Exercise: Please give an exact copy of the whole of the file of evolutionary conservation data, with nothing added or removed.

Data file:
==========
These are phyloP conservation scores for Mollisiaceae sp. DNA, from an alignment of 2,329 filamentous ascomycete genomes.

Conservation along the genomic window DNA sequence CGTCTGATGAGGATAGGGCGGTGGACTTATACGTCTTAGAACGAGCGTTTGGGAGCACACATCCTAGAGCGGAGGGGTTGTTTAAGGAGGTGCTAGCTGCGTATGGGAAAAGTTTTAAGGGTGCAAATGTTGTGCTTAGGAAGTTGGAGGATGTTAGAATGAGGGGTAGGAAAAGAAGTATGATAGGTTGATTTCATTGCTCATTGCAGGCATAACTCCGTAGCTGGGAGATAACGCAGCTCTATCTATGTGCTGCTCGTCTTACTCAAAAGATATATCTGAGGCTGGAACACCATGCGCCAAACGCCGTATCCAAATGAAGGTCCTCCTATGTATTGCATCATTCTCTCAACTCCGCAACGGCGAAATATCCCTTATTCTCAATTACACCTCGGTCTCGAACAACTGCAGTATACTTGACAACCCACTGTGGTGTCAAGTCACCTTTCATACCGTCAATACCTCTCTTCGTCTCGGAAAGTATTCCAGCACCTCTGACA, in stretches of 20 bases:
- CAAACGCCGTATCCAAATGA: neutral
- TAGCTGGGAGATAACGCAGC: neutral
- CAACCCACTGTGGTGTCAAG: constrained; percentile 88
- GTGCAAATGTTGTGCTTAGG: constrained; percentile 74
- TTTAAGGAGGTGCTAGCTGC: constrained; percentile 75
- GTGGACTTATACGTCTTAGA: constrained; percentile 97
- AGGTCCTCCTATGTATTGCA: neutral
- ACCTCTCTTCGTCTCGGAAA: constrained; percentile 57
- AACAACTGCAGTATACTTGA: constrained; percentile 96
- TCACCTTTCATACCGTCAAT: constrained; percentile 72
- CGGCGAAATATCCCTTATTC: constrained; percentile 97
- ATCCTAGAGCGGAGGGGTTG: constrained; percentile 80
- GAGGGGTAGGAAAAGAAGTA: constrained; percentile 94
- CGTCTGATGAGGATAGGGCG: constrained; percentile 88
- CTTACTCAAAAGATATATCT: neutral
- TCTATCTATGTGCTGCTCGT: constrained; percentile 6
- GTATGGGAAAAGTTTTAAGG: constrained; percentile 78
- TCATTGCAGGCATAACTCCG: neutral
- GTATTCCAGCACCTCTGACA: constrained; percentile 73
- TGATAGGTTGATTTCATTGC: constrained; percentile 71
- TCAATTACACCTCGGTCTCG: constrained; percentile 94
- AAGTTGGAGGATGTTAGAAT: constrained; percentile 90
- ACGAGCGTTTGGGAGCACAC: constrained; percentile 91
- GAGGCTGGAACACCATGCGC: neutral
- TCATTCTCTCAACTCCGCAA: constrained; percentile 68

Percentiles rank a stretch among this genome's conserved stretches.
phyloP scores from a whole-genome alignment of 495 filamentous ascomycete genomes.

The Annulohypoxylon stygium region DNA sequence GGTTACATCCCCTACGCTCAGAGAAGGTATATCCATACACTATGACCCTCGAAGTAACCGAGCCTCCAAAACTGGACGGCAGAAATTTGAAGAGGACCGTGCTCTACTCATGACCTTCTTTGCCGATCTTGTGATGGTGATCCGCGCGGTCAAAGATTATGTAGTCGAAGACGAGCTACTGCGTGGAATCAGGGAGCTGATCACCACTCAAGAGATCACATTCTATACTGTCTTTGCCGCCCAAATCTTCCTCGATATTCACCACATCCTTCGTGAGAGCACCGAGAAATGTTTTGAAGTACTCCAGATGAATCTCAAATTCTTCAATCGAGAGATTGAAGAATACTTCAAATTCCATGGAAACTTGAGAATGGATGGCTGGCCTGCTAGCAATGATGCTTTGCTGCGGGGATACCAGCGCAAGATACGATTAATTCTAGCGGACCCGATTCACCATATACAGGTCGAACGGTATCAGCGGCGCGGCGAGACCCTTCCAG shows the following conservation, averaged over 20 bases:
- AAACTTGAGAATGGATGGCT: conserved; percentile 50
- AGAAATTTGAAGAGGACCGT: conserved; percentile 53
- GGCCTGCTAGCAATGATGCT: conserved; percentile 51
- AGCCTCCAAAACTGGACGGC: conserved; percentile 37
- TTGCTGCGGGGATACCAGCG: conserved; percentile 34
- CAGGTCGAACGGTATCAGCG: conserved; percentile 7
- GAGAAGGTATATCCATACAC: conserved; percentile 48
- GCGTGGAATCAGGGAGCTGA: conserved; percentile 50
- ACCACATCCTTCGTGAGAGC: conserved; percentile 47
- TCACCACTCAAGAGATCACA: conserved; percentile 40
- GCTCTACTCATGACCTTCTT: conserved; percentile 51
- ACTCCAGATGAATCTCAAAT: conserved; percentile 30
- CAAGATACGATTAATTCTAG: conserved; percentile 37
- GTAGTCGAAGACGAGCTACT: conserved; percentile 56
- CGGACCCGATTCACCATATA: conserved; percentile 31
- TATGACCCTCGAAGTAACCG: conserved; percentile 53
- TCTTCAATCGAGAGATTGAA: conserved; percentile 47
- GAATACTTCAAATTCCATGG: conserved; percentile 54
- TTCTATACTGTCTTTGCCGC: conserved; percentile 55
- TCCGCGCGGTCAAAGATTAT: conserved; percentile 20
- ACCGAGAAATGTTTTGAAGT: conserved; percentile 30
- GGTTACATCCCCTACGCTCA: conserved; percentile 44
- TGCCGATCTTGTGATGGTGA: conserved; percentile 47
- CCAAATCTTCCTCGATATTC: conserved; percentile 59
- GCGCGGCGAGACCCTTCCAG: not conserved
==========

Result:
These are phyloP conservation scores for Mollisiaceae sp. DNA, from an alignment of 2,329 filamentous ascomycete genomes.

Conservation along the genomic window DNA sequence CGTCTGATGAGGATAGGGCGGTGGACTTATACGTCTTAGAACGAGCGTTTGGGAGCACACATCCTAGAGCGGAGGGGTTGTTTAAGGAGGTGCTAGCTGCGTATGGGAAAAGTTTTAAGGGTGCAAATGTTGTGCTTAGGAAGTTGGAGGATGTTAGAATGAGGGGTAGGAAAAGAAGTATGATAGGTTGATTTCATTGCTCATTGCAGGCATAACTCCGTAGCTGGGAGATAACGCAGCTCTATCTATGTGCTGCTCGTCTTACTCAAAAGATATATCTGAGGCTGGAACACCATGCGCCAAACGCCGTATCCAAATGAAGGTCCTCCTATGTATTGCATCATTCTCTCAACTCCGCAACGGCGAAATATCCCTTATTCTCAATTACACCTCGGTCTCGAACAACTGCAGTATACTTGACAACCCACTGTGGTGTCAAGTCACCTTTCATACCGTCAATACCTCTCTTCGTCTCGGAAAGTATTCCAGCACCTCTGACA, in stretches of 20 bases:
- CAAACGCCGTATCCAAATGA: neutral
- TAGCTGGGAGATAACGCAGC: neutral
- CAACCCACTGTGGTGTCAAG: constrained; percentile 88
- GTGCAAATGTTGTGCTTAGG: constrained; percentile 74
- TTTAAGGAGGTGCTAGCTGC: constrained; percentile 75
- GTGGACTTATACGTCTTAGA: constrained; percentile 97
- AGGTCCTCCTATGTATTGCA: neutral
- ACCTCTCTTCGTCTCGGAAA: constrained; percentile 57
- AACAACTGCAGTATACTTGA: constrained; percentile 96
- TCACCTTTCATACCGTCAAT: constrained; percentile 72
- CGGCGAAATATCCCTTATTC: constrained; percentile 97
- ATCCTAGAGCGGAGGGGTTG: constrained; percentile 80
- GAGGGGTAGGAAAAGAAGTA: constrained; percentile 94
- CGTCTGATGAGGATAGGGCG: constrained; percentile 88
- CTTACTCAAAAGATATATCT: neutral
- TCTATCTATGTGCTGCTCGT: constrained; percentile 6
- GTATGGGAAAAGTTTTAAGG: constrained; percentile 78
- TCATTGCAGGCATAACTCCG: neutral
- GTATTCCAGCACCTCTGACA: constrained; percentile 73
- TGATAGGTTGATTTCATTGC: constrained; percentile 71
- TCAATTACACCTCGGTCTCG: constrained; percentile 94
- AAGTTGGAGGATGTTAGAAT: constrained; percentile 90
- ACGAGCGTTTGGGAGCACAC: constrained; percentile 91
- GAGGCTGGAACACCATGCGC: neutral
- TCATTCTCTCAACTCCGCAA: constrained; percentile 68

Percentiles rank a stretch among this genome's conserved stretches.
phyloP scores from a whole-genome alignment of 495 filamentous ascomycete genomes.

The Annulohypoxylon stygium region DNA sequence GGTTACATCCCCTACGCTCAGAGAAGGTATATCCATACACTATGACCCTCGAAGTAACCGAGCCTCCAAAACTGGACGGCAGAAATTTGAAGAGGACCGTGCTCTACTCATGACCTTCTTTGCCGATCTTGTGATGGTGATCCGCGCGGTCAAAGATTATGTAGTCGAAGACGAGCTACTGCGTGGAATCAGGGAGCTGATCACCACTCAAGAGATCACATTCTATACTGTCTTTGCCGCCCAAATCTTCCTCGATATTCACCACATCCTTCGTGAGAGCACCGAGAAATGTTTTGAAGTACTCCAGATGAATCTCAAATTCTTCAATCGAGAGATTGAAGAATACTTCAAATTCCATGGAAACTTGAGAATGGATGGCTGGCCTGCTAGCAATGATGCTTTGCTGCGGGGATACCAGCGCAAGATACGATTAATTCTAGCGGACCCGATTCACCATATACAGGTCGAACGGTATCAGCGGCGCGGCGAGACCCTTCCAG shows the following conservation, averaged over 20 bases:
- AAACTTGAGAATGGATGGCT: conserved; percentile 50
- AGAAATTTGAAGAGGACCGT: conserved; percentile 53
- GGCCTGCTAGCAATGATGCT: conserved; percentile 51
- AGCCTCCAAAACTGGACGGC: conserved; percentile 37
- TTGCTGCGGGGATACCAGCG: conserved; percentile 34
- CAGGTCGAACGGTATCAGCG: conserved; percentile 7
- GAGAAGGTATATCCATACAC: conserved; percentile 48
- GCGTGGAATCAGGGAGCTGA: conserved; percentile 50
- ACCACATCCTTCGTGAGAGC: conserved; percentile 47
- TCACCACTCAAGAGATCACA: conserved; percentile 40
- GCTCTACTCATGACCTTCTT: conserved; percentile 51
- ACTCCAGATGAATCTCAAAT: conserved; percentile 30
- CAAGATACGATTAATTCTAG: conserved; percentile 37
- GTAGTCGAAGACGAGCTACT: conserved; percentile 56
- CGGACCCGATTCACCATATA: conserved; percentile 31
- TATGACCCTCGAAGTAACCG: conserved; percentile 53
- TCTTCAATCGAGAGATTGAA: conserved; percentile 47
- GAATACTTCAAATTCCATGG: conserved; percentile 54
- TTCTATACTGTCTTTGCCGC: conserved; percentile 55
- TCCGCGCGGTCAAAGATTAT: conserved; percentile 20
- ACCGAGAAATGTTTTGAAGT: conserved; percentile 30
- GGTTACATCCCCTACGCTCA: conserved; percentile 44
- TGCCGATCTTGTGATGGTGA: conserved; percentile 47
- CCAAATCTTCCTCGATATTC: conserved; percentile 59
- GCGCGGCGAGACCCTTCCAG: not conserved